Skip to content

Understanding the combined effects of soil amendments and inoculation of mycorrhizal fungi on the response of different plant species during the phytostabilization process of trace elements contaminated soils is a challenge. This task is more difficult, but more realistic, when the study is carried out under field conditions.

A research team of the IRNAS-CSIC, in collaboration with researchers from EEZ-CSIC, has assessed the combined effects of two amendment doses (high and low doses) and mycorrhizal inoculation on the response of saplings of wild olive and stone pine, planted in a contaminated field site. The amendments were a mix of sugarbeet lime and biosolid compost. The inoculation treatments were made with a commercial inoculum of arbuscular mycorrhizal fungi for wild olive, while we used ectomycorrhizal fungi for stone pine. The experimental plot was located at the Guadiamar Green Corridor (Sevilla).

Results showed a weak or null effect of the mycorrhizal inoculation on plant growth, survival and trace element accumulation. There was only a significant increase on P nutrition for stone pine, growing on non-amended conditions. In general, the positive effect of mycorrhizal colonization on P nutrition is more evident under stress conditions and it can disappear under more favourable soil conditions.

The soil amendments were very effective reducing trace elements availability and their accumulation in both plant species, especially in roots. However, the effects on plant biomass were species-dependent and contrasted; low-dose amendments (30 T ha-1) increased the biomass of wild olive by 33.3%, but reduced by 28% that of pine. On the other hand, the high doses of amendments (60 T ha-1) produced some negative effects on plant growth and nutrition, probably related to the increase of soil salinity.

Both plant species, stone pine and wild olive, have been proved to be adequate for phytostabilization of contaminated soils under Mediterranean climate, due to their tolerance to drought and metals, and the low transfer of trace elements from root to shoot, thus reducing toxicity for the food web.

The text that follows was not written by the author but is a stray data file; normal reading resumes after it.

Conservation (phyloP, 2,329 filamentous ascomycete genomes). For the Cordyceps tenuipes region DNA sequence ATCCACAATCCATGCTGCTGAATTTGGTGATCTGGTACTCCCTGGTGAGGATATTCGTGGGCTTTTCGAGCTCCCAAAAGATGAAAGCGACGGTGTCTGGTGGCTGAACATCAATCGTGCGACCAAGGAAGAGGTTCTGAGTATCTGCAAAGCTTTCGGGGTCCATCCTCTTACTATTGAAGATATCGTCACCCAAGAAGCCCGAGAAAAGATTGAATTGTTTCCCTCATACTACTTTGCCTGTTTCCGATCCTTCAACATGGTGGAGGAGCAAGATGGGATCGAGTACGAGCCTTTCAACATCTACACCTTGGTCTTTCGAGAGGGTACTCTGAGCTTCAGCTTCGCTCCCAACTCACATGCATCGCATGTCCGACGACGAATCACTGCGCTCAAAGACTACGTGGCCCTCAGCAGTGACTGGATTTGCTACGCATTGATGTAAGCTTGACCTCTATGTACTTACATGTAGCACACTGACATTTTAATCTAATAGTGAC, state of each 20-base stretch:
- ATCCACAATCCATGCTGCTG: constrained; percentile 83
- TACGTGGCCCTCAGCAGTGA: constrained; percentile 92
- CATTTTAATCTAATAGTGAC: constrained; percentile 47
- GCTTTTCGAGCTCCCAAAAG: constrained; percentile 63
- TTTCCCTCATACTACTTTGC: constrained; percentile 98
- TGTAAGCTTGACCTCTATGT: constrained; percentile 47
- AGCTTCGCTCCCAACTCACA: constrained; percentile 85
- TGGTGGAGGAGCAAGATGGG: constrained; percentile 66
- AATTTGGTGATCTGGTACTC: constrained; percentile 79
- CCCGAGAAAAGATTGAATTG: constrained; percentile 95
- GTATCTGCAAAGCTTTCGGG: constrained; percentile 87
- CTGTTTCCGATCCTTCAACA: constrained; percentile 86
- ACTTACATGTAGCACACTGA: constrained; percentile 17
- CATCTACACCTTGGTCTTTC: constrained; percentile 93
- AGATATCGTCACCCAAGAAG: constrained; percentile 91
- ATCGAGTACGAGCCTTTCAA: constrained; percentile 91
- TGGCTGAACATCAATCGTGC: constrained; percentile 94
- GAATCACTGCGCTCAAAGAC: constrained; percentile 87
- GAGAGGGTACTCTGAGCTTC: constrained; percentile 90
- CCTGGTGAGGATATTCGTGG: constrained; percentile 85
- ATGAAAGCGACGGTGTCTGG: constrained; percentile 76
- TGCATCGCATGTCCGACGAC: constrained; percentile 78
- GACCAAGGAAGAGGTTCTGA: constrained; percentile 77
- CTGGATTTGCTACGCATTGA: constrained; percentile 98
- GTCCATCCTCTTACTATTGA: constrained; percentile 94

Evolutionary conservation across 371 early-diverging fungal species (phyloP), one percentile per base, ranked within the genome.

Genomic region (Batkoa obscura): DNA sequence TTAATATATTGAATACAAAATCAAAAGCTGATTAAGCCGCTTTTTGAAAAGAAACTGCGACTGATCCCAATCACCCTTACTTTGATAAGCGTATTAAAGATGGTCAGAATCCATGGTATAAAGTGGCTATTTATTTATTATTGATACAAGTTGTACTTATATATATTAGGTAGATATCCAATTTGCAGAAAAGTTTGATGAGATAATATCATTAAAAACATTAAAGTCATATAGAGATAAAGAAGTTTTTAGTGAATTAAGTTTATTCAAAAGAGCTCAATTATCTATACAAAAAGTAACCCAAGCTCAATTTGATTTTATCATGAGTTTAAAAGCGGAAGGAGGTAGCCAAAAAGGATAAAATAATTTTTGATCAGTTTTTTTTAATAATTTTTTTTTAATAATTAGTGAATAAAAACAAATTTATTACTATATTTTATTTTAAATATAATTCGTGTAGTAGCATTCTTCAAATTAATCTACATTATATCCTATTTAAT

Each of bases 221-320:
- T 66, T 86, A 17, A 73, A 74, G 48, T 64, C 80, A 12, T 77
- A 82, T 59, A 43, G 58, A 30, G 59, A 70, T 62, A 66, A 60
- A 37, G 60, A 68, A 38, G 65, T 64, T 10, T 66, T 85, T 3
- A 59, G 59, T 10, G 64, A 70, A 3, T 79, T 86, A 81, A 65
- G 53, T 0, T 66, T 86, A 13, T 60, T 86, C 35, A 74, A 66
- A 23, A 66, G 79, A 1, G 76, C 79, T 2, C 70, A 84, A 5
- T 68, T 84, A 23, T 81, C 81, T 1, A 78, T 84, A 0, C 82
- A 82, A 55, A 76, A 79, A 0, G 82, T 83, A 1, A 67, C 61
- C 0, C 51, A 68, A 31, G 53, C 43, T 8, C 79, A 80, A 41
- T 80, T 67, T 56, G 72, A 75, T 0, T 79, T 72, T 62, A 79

As a conclusion of this study, we highlight the importance of implementing microbial-assisted phytoremediation approaches, for which a better understanding of the diversity and ecology of plant-associated microorganisms is needed. The use of indigenous mycorrhizal fungi, locally adapted and tolerant to contamination, will favour to reach the phytostabilization purposes.

This study has been published in the Science of the Total Environment:

Madejón, P., Navarro-Fernández, C.M., Madejón, E., López-García, A., Marañón, T. (2021). Plant response to mycorrhizal inoculation and amendments on a contaminated soil, Science of the Total Environment, vol. 789, art. 147943.

The Aznalcóllar mine accident (Seville), in April 1998, was an ecological and socioeconomic catastrophe with important international impact. The remediation and restoration of the area affected by the mine spill transformed a devastated and contaminated area into the current Guadiamar Green Corridor Protected Landscape. Despite the successful recovery of the affected area, residual contamination is still present.